One could argue that we are already there with smartphones. I know people who have moved the iPhone Phone app to the dreaded junk folder along with defaults like Videos and Reminders. But the elite status of the iPhone is still seen in the huge prestige gap between it and the iPod, the latter of which has no competitors and is more about fun than a full mobile experience.

Oddly, the lackluster status of Windows Phone as a glorified feature phone could open the doors for Microsoft and Nokia to simply leapfrog the smartphone paradigm and release a must have wearable computer. This is what Apple did with the iPod: lagging badly in the CD burning race (the first iMacs shipped without one), it decided to just change the game rather than play catchup. The same can be said of what it did to netbooks with the iPad.

In any case this seems to confirm my ongoing pessimism about Windows Phone, its opportunities in China notwithstanding. “Communicating” isn’t enough, which of course is obvious in the smartphone era – but though the phone is still king for now, this decline in the value of traditional “communication” means that it is already losing ground to the very things (data, apps, services) that is so perfectly enables (via cellular networks).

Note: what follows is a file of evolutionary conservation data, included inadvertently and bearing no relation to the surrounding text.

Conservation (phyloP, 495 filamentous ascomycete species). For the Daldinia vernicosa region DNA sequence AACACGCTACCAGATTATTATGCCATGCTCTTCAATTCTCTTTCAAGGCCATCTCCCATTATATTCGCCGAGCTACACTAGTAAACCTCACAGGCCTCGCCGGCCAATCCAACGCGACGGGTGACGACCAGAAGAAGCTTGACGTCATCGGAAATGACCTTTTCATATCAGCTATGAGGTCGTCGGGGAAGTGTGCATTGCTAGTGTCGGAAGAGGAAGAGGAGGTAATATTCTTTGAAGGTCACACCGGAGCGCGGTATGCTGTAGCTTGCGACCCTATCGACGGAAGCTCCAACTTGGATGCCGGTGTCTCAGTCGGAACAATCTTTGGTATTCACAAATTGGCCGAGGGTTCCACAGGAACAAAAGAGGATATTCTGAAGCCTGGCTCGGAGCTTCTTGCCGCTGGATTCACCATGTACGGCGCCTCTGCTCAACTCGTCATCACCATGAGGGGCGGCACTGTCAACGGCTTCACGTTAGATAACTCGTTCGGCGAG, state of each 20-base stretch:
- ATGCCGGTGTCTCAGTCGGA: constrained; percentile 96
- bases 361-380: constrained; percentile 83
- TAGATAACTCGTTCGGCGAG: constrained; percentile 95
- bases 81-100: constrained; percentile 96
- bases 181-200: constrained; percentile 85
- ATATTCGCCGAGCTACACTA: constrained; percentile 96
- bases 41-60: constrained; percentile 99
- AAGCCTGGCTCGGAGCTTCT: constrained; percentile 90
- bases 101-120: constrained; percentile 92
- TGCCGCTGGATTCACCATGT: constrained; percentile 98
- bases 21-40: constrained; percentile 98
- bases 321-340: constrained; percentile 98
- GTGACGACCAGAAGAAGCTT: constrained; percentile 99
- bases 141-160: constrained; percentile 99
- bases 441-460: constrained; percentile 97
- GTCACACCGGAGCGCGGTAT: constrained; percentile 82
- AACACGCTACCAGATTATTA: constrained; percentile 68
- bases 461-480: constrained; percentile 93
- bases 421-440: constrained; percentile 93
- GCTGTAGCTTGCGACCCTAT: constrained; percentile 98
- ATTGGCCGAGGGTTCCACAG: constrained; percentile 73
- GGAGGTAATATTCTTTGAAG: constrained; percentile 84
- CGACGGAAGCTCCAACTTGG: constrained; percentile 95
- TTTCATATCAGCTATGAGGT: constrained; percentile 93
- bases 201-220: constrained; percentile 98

Paradoxically, by not seeing that, Microsoft et all may be best positioned to exploit the shift – they could just throw in the towel when it comes to smartphones, and try their luck at something else. But I expect at some level that they do not so much “not see” that a smartphone’s value has more to do with data than call quality and specs, but that they instead have just not competed, in large part because they just don’t get what users want.

– The ScreenGrabTeam